Itunes 11 from Apple for both Mac and Windows seems to be a full redesign of the media management software. It has some subtle changes and some notable interface changes, but there are some issues. Let’s find out if this presents a net gain for the consumer in the end.
As we mentioned iTunes has a undergone a quite extensive makeover where the interface is dramatically simplified, iCLoud is more fully integrated and there is a new mini-player mode. The design is more user-friendly and has a more polished look doing away with many elements that were just there to look good. That is to say the optics are more uniform. At the same time, iTunes was due and as long as they dont go trying to revolutionize the underlying basics, they should be fine.
There is a full screen desktop media player that might not be for everyone, but at first look it has a lot of promise. When opened to the full window, the media libraries that were on the left-hand side isn’t the content hub that anymore. Instead there is a drop-down where you can select and you can drill down by selecting the buttons at the top. The main menu now is populated by the selected category. Basically the menu selection is content driven so that video has buttons that are related to video (menu, tempo, et al) and music has buttons related to listening to music. It doesn’t take long to get used to, and it feels about right. At any rate you can always go back to the view on other versions if you so choose.
The traditional view does pop up for some functions where it makes more sense, such as when viewing an artists it gives you a view of their works on the right-hand side. This only happens when you view the entire set of media available in your collection.
The best part of it seems to be when you look at your music library from the album perspective. Selecting an album expands it where the tracklist is shown in the same motif. You can arrange the tracks, and add content from the store. You can match your own content with that shown in the iTunes Store where works from the artist are shown along with suggestions based on what you have selected. Essentially, it helps you to find new sounds from similar artists or stuff you maybe haven’t yet added to your library from the selected artist. This is definitely a benefit.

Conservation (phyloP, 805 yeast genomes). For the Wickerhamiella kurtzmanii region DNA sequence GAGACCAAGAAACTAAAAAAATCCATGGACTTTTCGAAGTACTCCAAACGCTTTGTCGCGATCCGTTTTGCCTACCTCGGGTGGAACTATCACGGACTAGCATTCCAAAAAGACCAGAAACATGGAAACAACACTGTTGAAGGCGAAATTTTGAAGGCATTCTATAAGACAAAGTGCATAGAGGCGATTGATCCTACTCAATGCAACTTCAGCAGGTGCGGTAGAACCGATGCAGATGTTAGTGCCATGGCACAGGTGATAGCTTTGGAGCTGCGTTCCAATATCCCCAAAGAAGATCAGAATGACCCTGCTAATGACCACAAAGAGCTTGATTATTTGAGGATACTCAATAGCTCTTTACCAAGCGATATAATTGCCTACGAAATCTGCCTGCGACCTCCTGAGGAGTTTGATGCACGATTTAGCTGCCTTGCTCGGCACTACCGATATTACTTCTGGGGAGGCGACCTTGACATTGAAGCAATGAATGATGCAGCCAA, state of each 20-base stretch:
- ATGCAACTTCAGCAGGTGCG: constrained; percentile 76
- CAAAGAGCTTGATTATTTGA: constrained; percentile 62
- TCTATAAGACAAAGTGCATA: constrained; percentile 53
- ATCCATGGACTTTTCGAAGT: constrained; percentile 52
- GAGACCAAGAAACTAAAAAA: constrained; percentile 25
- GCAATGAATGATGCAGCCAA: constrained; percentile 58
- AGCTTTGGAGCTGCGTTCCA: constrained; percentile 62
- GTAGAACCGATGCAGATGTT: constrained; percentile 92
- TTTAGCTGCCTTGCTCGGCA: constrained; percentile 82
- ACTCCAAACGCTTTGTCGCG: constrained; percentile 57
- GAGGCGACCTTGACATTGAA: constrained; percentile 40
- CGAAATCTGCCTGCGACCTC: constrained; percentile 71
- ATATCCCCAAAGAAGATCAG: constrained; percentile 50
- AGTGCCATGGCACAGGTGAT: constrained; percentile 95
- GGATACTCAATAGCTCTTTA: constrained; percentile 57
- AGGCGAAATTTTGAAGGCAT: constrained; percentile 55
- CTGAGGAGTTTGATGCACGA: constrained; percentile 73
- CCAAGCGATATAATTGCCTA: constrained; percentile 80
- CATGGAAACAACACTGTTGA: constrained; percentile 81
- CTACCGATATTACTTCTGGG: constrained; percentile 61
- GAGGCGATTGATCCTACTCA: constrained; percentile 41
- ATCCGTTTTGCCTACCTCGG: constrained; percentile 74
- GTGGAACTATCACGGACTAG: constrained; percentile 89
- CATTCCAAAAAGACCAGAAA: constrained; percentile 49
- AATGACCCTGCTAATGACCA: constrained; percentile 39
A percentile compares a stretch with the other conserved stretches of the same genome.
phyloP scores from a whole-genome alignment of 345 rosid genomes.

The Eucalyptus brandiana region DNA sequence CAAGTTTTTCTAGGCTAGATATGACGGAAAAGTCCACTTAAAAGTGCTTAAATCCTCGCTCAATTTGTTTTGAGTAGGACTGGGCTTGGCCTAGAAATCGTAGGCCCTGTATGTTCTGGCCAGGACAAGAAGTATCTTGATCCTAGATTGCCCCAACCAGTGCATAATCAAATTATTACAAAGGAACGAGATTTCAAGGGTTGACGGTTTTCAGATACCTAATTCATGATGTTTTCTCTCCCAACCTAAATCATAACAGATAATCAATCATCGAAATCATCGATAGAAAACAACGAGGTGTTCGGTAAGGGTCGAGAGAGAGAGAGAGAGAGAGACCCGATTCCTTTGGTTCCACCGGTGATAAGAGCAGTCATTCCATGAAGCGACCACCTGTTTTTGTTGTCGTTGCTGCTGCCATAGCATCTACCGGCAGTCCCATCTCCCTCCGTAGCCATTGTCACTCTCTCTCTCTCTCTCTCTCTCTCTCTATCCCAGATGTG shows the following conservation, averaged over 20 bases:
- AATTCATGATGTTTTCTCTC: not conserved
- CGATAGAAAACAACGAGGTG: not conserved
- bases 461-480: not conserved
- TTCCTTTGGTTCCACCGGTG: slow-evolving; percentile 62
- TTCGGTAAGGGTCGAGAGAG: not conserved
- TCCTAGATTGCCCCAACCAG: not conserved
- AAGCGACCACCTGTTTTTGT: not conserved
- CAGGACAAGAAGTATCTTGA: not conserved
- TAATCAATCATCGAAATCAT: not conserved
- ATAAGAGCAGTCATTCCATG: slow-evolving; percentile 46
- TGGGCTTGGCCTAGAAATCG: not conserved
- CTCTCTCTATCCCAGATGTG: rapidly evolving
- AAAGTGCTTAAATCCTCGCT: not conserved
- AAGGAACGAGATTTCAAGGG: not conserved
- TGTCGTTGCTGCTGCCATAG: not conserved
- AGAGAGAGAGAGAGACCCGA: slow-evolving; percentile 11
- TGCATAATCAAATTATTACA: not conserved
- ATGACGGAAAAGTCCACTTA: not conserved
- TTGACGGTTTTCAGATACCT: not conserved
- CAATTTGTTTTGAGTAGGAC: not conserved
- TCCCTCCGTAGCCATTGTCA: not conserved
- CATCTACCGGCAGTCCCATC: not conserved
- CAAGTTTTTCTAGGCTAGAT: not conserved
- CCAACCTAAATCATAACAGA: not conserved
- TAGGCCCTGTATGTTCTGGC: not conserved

MiniPlayer funtions are standard (skip, play, pause) as well as functioning as a control for the library. When you have it in use, there is an icon that displays the playback options and the name. Via Airplay you can send the song to connected devices and search for songs without opening the main window. You can also add songs without opening the primary window. You can also arrange songs in a playlist exactly the way you want for whatever you are doing at the moment. You can also get an overview of the playlist content by album, songs or the artist in the store.
The iTunes Store also has undergone some changes. Icons are larger and they display the artwork in a more appealing manner. The animation of the on-scren items is intuitive as features orbit and you still see the latest releases, popular items lists for each category are also available on the right-hand side. The view seems more uniform with varying degrees of change that bring about an overall better experience.
The common problem with the software over time has been that it seems to be trying to do too much. Switching from menu to menu is crisp if not blazing fast, but it still uses a lot of system resources. That seems to be the case on Windows systems, but the Mac version doesn’t have many changes. When you consider all of the functions that are integrated (iOS devices, iPod, television shows and the like) it became a little burdened down and wasn’t quite as nimble as one would hope. That said, it doesn’t seem as though iTunes is as slimmed down as one would like.
In the end the new update is an overall improvement with the aforementioned memory usage being the biggest minus point. The Miniplayer funtions are greatly improved and the aesthetics are pleasing to the eye. As has always been the case, it works much smoother on a Mac than on a Windows machine, but even still on both platforms moving from one module to the next has been greatly improved over previous versions.